We did get some heavy rain, winds and lightning this past Friday evening and the forecast is calling for a bit of rain over the weekend and into next week, so temperatures should drop a bit. However, due to the lack of advanced weather monitoring devices in the area, I take any forecast with a grain of salt. So often there has been a 100% chance of rain and . . . then, no rain at all. Or, the forecast calls for 0% or 5% and we get a deluge. Hopefully, we’ll get some more rain to relieve the heat and the ongoing drought that’s been deepening over the past few months.

Evil Spirit Loose in Village

Forgive the paucity of posts lately, but my internet connection out here at the farm has been horrendous the past few weeks. I can barely check out my email, let alone upload any photos to the blog or, indeed, even get access to the blog. Right now, the connection isn’t totally crappy, so I’ll do this short post. The new school term begins next week, so I’ll have better access at the school than I get out here.

Ghosts in the Village

Well, something has the villagers upset. The monks at one of the temples said that people should be very cautious about “spirits.” It seems that 15 villagers have died in their sleep over the past week. Nai tells me that we must be careful of “Dracula.” Because his English is limited, that’s his word for anything that might be monstrous or ghostly. I’m skeptical. Where did the monks get this information? I’ve seen nothing in the Vientiane newspaper that mentions the deaths, which surely would have caused a stir with that many people dying mysteriously in their sleep in such a small area. ┬áIf true, it should have raised an alarm outside the village. The monks urged people to visit their particular temple to seek guidance, protection and advice to stay safe. I assume people donated money to the temple. Sounds to me like a racket. At any rate, the neighbors and Nai encircled the house with twine that had been blessed by the monks. Whew! We’re safe until the next money-raising scheme.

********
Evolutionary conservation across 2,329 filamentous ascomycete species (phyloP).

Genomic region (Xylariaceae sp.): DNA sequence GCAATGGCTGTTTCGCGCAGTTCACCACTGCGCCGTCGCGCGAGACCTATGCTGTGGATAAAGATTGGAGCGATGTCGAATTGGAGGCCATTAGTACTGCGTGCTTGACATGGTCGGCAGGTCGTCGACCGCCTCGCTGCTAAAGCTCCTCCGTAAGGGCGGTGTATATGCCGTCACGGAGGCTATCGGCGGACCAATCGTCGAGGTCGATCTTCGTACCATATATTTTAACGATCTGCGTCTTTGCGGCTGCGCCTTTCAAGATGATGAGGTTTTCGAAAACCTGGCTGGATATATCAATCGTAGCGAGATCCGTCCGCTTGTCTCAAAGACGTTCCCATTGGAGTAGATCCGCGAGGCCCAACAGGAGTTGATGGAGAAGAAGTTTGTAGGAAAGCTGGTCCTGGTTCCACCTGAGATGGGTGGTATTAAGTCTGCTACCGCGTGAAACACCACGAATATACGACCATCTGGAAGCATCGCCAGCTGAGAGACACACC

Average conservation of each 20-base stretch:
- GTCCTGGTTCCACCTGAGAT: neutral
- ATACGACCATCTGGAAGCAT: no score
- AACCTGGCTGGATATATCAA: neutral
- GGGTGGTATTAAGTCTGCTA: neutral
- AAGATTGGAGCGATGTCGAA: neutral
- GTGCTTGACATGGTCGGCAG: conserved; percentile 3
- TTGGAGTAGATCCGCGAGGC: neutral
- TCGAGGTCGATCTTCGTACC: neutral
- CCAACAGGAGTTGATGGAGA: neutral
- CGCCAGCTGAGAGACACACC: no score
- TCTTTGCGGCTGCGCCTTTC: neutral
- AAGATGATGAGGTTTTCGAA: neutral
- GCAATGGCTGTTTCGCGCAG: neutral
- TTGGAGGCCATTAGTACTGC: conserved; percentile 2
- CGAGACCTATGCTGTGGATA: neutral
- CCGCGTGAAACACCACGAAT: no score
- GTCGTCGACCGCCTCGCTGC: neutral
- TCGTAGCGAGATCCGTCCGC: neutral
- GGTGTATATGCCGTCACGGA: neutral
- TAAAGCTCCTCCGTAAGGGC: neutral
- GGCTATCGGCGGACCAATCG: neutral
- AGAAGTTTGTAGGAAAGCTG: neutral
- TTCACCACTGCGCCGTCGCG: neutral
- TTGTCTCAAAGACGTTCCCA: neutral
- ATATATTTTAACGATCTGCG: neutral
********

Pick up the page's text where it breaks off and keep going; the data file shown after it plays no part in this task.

Postscript: I rode my motorbike to a neighboring village to buy a few things at one of the chain store mini-marts and I noticed that the protective twine was strung along both sides of the road, running uninterrupted from house to house up to the end of the village, the “spirit line network” emanating from the temple in question. Our house is connected to the main line, as are other homes that are located beyond the road. It must have taken a lot of time and twine to connect everyone. I might not take this seriously, but the villagers do.

Coming up (when I have a better connection): Laos New Year (with photos), a visit to Nong Khai (with photos), the extremely hot weather we’ve been experiencing, and another Laos delicacy–ant larva (with photos). Stay tuned.